Like next_state, but its implementation may look up the next state without memory safety checks such as bounds checks. As such, callers must ensure that the given identifier corresponds to a valid DFA state. Implementors must, in turn, ensure that this routine is safe for all valid state identifiers and for all possible u8 values.

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Provided methods

Returns true if and only if the given bytes match this DFA.

This routine may short circuit if it knows that scanning future input will never lead to a different result. In particular, if a DFA enters a match state or a dead state, then this routine will return true or false, respectively, without inspecting any future input.

Example

This example shows how to use this method with a DenseDFA.

use regex_automata::{DFA, DenseDFA};

let dfa = DenseDFA::new("foo[0-9]+bar")?;
assert_eq!(true, dfa.is_match(b"foo12345bar"));
assert_eq!(false, dfa.is_match(b"foobar"));

Returns the first position at which a match is found.

This routine stops scanning input in precisely the same circumstances as is_match. The key difference is that this routine returns the position at which it stopped scanning input if and only if a match was found. If no match is found, then None is returned.

Example

This example shows how to use this method with a DenseDFA.

use regex_automata::{DFA, DenseDFA};

let dfa = DenseDFA::new("foo[0-9]+")?;
assert_eq!(Some(4), dfa.shortest_match(b"foo12345"));

// Normally, the end of the leftmost first match here would be 3,
// but the shortest match semantics detect a match earlier.
let dfa = DenseDFA::new("abc|a")?;
assert_eq!(Some(1), dfa.shortest_match(b"abc"));

Returns the end offset of the longest match. If no match exists, then None is returned.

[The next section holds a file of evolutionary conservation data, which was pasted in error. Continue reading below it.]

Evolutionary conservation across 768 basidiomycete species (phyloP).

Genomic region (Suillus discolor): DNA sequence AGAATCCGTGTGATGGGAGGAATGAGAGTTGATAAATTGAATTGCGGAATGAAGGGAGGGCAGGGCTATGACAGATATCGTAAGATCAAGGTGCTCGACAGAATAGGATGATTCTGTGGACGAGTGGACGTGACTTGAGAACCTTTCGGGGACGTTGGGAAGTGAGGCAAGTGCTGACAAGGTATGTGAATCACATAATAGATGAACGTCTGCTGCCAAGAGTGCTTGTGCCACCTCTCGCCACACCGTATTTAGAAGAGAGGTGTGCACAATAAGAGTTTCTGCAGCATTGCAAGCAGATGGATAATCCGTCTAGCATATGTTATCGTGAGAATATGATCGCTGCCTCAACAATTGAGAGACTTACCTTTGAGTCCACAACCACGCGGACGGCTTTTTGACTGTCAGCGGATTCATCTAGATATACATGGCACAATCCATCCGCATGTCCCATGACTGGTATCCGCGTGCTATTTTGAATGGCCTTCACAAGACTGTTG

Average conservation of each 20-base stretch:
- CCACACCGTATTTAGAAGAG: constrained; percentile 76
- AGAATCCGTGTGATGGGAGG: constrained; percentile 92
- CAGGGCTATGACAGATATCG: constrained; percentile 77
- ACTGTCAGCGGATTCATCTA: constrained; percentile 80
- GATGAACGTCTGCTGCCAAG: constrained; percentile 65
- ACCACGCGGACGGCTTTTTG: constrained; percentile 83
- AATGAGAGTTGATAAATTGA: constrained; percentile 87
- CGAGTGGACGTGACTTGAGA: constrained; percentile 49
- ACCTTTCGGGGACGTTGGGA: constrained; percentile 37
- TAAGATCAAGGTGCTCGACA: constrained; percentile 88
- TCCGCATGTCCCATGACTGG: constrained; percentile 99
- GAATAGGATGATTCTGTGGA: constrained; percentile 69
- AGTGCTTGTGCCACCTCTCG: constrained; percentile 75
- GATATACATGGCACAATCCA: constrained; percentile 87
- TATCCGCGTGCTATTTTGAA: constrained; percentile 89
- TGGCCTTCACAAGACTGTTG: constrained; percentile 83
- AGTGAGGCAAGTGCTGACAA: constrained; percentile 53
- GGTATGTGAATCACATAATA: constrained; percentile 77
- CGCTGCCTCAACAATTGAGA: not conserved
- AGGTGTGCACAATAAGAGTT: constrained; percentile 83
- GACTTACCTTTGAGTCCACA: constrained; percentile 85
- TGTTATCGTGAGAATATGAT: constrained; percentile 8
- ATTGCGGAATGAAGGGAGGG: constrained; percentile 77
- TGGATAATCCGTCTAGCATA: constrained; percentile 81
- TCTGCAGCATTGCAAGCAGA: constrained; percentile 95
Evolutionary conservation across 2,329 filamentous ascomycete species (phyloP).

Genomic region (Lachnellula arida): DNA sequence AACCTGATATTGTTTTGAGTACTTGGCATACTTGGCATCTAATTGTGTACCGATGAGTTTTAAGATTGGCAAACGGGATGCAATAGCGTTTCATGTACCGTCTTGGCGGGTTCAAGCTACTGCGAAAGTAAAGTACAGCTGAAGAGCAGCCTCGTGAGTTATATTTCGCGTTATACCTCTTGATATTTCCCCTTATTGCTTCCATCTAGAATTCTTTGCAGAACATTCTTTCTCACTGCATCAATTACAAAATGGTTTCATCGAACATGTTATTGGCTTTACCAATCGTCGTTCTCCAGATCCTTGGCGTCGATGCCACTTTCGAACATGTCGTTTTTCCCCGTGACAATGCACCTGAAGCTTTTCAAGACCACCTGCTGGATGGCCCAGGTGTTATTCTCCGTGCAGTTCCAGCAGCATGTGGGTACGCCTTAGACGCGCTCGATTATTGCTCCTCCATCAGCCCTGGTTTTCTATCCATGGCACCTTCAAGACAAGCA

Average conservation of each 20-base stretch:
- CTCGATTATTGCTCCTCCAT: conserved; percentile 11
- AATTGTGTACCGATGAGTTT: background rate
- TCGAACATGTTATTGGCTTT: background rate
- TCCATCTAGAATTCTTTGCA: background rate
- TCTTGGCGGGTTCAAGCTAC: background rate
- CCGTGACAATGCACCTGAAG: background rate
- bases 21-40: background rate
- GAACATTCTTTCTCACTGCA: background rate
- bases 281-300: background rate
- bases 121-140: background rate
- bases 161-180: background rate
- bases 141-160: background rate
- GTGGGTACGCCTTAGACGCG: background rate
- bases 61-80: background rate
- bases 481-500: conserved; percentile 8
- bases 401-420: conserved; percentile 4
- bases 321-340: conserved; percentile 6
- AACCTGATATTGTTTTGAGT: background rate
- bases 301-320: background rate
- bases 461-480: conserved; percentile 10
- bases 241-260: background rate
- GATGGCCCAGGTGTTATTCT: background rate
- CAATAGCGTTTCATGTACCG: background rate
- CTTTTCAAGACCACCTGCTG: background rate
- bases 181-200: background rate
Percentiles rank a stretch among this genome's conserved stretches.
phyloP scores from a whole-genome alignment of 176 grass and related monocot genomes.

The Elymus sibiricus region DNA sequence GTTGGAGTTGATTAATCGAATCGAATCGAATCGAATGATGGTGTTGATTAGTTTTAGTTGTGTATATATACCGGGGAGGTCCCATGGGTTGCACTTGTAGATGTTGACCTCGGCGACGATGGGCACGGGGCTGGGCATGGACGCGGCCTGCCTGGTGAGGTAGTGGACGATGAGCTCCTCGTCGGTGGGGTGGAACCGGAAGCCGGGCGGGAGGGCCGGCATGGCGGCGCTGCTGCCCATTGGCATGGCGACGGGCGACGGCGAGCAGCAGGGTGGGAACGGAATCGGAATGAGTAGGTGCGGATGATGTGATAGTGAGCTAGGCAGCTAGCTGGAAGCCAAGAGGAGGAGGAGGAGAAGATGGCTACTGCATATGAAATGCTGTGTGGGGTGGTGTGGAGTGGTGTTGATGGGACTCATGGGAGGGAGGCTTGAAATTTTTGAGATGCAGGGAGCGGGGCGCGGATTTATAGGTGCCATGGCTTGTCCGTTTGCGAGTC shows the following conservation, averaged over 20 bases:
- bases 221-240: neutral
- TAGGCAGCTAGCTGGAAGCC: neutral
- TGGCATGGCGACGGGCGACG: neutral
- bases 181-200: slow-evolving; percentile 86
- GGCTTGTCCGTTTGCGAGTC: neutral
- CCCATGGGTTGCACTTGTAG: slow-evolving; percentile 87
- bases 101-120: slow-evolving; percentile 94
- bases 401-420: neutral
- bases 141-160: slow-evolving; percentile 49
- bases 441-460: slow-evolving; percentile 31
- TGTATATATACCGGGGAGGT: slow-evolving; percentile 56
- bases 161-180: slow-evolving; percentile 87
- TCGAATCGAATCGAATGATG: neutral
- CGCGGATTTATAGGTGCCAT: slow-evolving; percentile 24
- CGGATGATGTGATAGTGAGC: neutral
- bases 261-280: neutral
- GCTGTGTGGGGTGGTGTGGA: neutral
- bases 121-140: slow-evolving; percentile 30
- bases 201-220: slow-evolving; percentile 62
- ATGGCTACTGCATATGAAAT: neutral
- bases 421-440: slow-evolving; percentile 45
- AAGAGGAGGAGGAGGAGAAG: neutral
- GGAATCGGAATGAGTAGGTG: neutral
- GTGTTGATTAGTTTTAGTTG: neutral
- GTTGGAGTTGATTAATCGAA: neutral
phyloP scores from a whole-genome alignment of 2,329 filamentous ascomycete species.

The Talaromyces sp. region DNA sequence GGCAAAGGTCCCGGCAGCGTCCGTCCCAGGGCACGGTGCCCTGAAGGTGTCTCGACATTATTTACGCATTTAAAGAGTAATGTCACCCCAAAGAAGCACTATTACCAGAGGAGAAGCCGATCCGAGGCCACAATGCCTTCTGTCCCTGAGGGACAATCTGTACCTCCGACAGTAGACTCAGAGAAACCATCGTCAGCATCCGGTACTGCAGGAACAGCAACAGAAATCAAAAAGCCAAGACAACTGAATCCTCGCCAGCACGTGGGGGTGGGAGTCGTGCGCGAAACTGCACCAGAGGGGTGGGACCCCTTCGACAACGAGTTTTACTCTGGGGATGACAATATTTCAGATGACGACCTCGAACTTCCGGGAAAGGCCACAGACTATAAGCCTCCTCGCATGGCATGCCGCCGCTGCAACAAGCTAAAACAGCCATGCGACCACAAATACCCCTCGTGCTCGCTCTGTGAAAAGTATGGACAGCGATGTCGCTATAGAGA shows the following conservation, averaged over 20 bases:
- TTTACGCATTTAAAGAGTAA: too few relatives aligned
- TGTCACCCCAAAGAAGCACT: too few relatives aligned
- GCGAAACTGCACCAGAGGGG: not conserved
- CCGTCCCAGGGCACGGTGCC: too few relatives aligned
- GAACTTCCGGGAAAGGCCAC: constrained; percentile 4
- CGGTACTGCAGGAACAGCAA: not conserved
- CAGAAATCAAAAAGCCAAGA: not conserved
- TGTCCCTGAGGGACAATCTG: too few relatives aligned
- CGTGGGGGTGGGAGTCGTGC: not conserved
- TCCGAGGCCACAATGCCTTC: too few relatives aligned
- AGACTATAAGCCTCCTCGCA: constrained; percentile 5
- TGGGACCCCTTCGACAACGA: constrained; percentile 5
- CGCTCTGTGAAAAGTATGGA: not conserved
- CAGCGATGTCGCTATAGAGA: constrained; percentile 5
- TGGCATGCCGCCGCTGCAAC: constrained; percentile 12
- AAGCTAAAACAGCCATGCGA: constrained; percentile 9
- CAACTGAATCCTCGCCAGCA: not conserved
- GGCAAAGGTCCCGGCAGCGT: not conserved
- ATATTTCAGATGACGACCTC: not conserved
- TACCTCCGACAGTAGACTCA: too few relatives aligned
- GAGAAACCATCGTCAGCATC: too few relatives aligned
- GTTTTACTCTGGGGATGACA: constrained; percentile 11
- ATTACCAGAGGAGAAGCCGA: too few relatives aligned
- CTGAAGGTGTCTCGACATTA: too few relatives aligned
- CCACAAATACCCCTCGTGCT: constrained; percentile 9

Implementors of this trait are not required to implement any particular match semantics (such as leftmost-first), which are instead manifest in the DFA's topology itself.

In particular, this method must continue searching even after it enters a match state. The search should only terminate once it has reached the end of the input or when it has entered a dead state. Upon termination, the position of the last byte seen while still in a match state is returned.

Example

This example shows how to use this method with a DenseDFA. By default, a dense DFA uses "leftmost first" match semantics.

Leftmost first match semantics corresponds to the match with the smallest starting offset, but where the end offset is determined by preferring earlier branches in the original regular expression. For example, Sam|Samwise will match Sam in Samwise, but Samwise|Sam will match Samwise in Samwise.

Generally speaking, the "leftmost first" match is how most backtracking regular expressions tend to work. This is in contrast to POSIX-style regular expressions that yield "leftmost longest" matches. Namely, both Sam|Samwise and Samwise|Sam match Samwise when using leftmost longest semantics.

use regex_automata::{DFA, DenseDFA};

let dfa = DenseDFA::new("foo[0-9]+")?;
assert_eq!(Some(8), dfa.find(b"foo12345"));